Lyndon Baines Johnson Presidential Library

LBJ Library

(Photo credit: LBJ Presidential Library, courtesy Dave Wilson, Flickr Creative Commons)

Among the 13 presidential libraries run by the National Archives and Records Administration is the one devoted to perhaps the most effective yet controversial president of the 20th century: Lyndon Johnson.

The Lyndon Baines Johnson Presidential Library sits on a 14-acre site adjacent to the University of Texas at Austin. It’s a big, intimidating, block-like structure that evokes the less desirable aspects of ’60s Modernist architecture. There are five permanent exhibits on display on its three public floors, including the Civil Rights Theater, Social Justice, the First Family in the White House, and a reproduction of the Oval Office as it looked during LBJ’s presidency. Perhaps the most engaging exhibit, however, is the Legacy Gallery. More than most occupants of the Oval Office, Johnson’s presidency screams “legacy.”

Johnson was a hard-drinking, hard-smoking, hard-living, hard-everything man who bullied and cajoled everyone in his path to get things done. In an era that was defined by a much greater degree of consensus than we could hope for today, that made him effective. He was a successful Senate majority leader and, if we put Vietnam to one side, he was one of the most successful U.S. presidents ever in terms of getting legislation passed. The Legacy Gallery reminds us just how effective he was. The museum web site describes the gallery in these terms: “If you’ve watched PBS, received financial aid for college, enjoyed wildflowers on the side of a highway, enrolled in Medicare, or visited a national park—then legislation passed by LBJ has had a direct impact on your life today.” This was all part of Johnson’s vision of a Great Society. Chuck in Medicaid, the Civil Rights Act and Voting Rights Act, and it’s clear that Johnson created a liberal legacy in his five short years in office that has defined the United States ever since.

Unfortunately, LBJ’s legacy also includes the Vietnam War, which overshadows everything else. Johnson pushed the U.S. military escalation there just as hard as he pushed everything else. The result was catastrophic, for American foreign policy, for America’s image abroad, and ultimately for its divisive impact at home. Americans’ increasing distrust of government can clearly be dated back to this period. The beginnings of the Republican backlash against what they see as overreaching Big Government date back to this period. The late 1960s really were a turning point.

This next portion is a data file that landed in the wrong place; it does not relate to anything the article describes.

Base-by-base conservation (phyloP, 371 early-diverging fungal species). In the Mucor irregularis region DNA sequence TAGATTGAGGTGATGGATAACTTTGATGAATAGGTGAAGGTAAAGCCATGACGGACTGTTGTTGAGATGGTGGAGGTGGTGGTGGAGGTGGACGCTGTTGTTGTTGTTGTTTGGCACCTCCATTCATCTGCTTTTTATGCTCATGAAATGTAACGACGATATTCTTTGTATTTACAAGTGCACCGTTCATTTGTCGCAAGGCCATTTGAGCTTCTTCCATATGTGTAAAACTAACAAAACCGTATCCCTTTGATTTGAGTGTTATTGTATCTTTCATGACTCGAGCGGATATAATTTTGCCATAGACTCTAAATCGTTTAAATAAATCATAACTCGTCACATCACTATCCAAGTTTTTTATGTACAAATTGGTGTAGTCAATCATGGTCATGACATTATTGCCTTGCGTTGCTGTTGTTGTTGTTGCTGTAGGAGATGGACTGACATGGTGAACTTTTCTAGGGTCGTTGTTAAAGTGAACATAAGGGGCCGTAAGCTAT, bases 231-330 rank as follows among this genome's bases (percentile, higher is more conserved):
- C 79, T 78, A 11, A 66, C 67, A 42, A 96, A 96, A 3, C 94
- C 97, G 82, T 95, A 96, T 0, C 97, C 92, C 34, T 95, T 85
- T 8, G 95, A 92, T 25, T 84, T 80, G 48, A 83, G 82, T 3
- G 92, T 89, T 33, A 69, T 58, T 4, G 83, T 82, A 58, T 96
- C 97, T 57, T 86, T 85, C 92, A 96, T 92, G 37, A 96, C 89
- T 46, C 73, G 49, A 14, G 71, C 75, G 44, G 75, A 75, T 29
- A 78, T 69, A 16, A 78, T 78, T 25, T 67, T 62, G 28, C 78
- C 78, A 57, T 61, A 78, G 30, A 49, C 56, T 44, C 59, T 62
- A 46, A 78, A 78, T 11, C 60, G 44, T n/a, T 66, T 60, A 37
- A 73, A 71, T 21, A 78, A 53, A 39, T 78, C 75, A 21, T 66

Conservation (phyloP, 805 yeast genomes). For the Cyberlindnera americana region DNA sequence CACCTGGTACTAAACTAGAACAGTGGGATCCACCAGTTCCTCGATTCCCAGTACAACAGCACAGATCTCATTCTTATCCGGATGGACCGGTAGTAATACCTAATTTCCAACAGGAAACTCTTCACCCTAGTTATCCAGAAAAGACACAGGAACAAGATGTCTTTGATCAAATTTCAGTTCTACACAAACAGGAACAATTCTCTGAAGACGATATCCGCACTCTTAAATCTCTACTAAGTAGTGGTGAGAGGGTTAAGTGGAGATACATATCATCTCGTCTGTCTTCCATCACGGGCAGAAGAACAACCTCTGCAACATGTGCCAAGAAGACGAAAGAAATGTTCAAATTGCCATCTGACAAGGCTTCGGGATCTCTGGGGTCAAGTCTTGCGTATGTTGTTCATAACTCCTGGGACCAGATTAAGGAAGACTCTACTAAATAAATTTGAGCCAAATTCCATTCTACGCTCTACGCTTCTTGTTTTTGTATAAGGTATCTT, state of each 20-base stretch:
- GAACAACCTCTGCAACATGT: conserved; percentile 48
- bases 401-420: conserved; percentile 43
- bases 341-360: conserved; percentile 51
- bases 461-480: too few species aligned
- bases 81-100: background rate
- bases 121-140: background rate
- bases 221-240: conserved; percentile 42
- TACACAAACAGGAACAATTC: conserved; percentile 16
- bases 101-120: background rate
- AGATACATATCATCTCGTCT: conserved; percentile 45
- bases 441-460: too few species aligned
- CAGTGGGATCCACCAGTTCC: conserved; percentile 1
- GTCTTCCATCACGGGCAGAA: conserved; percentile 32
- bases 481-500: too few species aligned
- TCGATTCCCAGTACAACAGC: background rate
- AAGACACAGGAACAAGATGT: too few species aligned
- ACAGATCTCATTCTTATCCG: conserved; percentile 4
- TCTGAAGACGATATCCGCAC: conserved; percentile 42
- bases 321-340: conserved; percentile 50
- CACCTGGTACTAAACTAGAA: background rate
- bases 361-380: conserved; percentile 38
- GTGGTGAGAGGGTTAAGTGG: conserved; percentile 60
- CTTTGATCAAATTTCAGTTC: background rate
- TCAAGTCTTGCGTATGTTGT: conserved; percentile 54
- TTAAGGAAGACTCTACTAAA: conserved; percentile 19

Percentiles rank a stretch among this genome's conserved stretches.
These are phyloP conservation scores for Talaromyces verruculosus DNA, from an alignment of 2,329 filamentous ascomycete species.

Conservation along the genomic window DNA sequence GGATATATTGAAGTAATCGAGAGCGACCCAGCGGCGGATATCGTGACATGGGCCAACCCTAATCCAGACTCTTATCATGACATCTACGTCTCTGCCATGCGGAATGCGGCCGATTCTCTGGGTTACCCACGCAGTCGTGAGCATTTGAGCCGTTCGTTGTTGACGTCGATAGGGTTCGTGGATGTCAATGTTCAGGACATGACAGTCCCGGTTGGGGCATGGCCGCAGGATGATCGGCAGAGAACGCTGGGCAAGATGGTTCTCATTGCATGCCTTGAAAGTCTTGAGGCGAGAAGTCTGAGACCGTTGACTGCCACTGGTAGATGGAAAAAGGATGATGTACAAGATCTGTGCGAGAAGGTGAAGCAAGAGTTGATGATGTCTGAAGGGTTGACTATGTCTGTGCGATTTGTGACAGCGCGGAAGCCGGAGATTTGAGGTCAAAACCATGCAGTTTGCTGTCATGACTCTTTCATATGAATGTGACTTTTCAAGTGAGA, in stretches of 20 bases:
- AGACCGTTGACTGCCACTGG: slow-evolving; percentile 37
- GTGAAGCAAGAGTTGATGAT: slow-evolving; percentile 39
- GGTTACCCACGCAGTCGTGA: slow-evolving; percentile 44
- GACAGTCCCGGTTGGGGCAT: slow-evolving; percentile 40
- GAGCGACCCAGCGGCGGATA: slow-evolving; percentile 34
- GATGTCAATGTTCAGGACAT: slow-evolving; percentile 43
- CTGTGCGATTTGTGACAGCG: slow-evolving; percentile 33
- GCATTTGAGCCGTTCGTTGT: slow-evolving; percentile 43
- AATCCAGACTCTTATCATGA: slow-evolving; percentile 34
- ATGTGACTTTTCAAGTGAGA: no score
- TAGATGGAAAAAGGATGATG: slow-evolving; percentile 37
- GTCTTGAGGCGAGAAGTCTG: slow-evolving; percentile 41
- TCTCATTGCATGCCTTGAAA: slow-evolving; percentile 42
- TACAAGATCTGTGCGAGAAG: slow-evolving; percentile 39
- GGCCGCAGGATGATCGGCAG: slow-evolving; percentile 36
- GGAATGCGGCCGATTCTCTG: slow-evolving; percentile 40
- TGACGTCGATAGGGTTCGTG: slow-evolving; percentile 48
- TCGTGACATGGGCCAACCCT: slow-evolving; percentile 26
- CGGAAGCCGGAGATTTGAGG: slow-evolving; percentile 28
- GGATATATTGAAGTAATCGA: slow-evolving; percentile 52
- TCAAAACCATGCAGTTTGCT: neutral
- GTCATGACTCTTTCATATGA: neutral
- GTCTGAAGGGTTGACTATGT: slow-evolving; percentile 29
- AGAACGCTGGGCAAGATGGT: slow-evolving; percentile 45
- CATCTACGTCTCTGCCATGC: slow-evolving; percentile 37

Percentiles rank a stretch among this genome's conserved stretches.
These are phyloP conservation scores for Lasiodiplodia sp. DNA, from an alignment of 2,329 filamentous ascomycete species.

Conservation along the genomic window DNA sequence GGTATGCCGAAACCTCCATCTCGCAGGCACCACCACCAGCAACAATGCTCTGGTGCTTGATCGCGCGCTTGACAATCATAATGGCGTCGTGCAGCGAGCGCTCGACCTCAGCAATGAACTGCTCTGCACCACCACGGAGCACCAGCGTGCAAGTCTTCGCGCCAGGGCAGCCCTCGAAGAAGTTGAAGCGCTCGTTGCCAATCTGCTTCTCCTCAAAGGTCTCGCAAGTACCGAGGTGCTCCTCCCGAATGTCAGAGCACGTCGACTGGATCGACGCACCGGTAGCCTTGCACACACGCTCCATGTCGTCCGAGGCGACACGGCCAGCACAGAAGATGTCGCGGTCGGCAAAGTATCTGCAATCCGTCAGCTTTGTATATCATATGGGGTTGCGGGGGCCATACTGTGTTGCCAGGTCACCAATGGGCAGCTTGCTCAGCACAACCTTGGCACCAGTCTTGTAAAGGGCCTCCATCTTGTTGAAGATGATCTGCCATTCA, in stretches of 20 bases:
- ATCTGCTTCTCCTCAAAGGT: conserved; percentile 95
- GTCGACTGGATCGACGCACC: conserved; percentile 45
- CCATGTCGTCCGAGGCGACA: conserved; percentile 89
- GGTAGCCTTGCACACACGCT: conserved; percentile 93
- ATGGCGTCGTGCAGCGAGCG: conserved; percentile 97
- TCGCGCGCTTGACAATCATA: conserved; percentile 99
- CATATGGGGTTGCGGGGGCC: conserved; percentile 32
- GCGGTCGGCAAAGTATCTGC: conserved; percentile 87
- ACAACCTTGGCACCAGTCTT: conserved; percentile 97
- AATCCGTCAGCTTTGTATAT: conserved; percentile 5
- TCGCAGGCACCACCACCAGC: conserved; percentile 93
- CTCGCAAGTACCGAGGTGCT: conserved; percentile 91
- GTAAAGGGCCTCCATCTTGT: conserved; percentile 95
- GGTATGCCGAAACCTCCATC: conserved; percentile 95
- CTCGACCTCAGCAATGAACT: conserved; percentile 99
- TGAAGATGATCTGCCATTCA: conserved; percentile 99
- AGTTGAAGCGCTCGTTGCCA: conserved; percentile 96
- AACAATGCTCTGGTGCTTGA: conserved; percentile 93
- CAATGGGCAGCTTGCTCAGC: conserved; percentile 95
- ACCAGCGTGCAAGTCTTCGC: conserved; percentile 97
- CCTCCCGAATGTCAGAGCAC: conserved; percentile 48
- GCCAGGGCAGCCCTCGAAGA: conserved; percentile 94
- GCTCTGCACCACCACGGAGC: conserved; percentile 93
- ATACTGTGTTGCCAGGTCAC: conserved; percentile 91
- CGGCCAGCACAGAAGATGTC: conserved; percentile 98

Vietnam is the reason Johnson didn’t run for another term in 1968. During my visit the video of perhaps his best-known speech to the nation—the one where he declares “I shall not seek, and I will not accept, the nomination of my party for another term as your President”—played on a loop in the entrance lobby of the museum. There’s something deeply sad about watching that speech over and over in a place so devoted to Johnson’s legacy. Kennedy has a number of great and inspiring speeches that define his memory in the public imagination. But our public memory of Johnson remains dominated by that March 31, 1968 speech, more than anything else.

The library facilities and most of the museum’s exhibits have been updated thanks to a year-long renovation that was completed in December 2012. (When I visited, back in the early 2000s, the interior looked a little dated, so the upgrade was probably worthwhile and overdue.) Not surprisingly, much of the effort has been in the direction of using new technology to make the exhibitions more interactive. The library now offers a downloadable app, amped-up social media interaction, new theaters and interpretive films, and “an interactive look at how legislation passed under LBJ affects visitors today.” Again with the legacy. Interestingly, the museum also now features an interactive Vietnam War exhibit “where visitors experience elements of the President’s decision-making process.” George W. Bush has done something similar at his new presidential library regarding another, more recent divisive conflict: the Iraq War. An exhibit there asks visitors to review and consider the decision points leading to Bush’s decision to start that conflict.

Unfortunately, the renovations and updates carry a price tag, and the LBJ Library now charges admission. Previously, it had been the only one of the 13 NARA-run presidential libraries to allow free entry.

Johnson died of heart failure just four years after leaving office, just 64 years old. He never had a chance to rehabilitate his public image the way, say, Jimmy Carter did. Instead, the most visible elements of his legacy remain contained in the morass of the late 1960s: Vietnam, race riots, rising crime, and a sense the country was falling apart. It’s a pity for him—and maybe for all of us—that there weren’t better photo ops for Medicare, Medicaid, civil rights and all the other positive social legislation that he championed.


Lyndon Baines Johnson Presidential Library. Available at

Anne Wheeler (2012). LBJ Library Opens New Exhibits After Multi Million Dollar Renovation. LBJ Presidential Library. Available at


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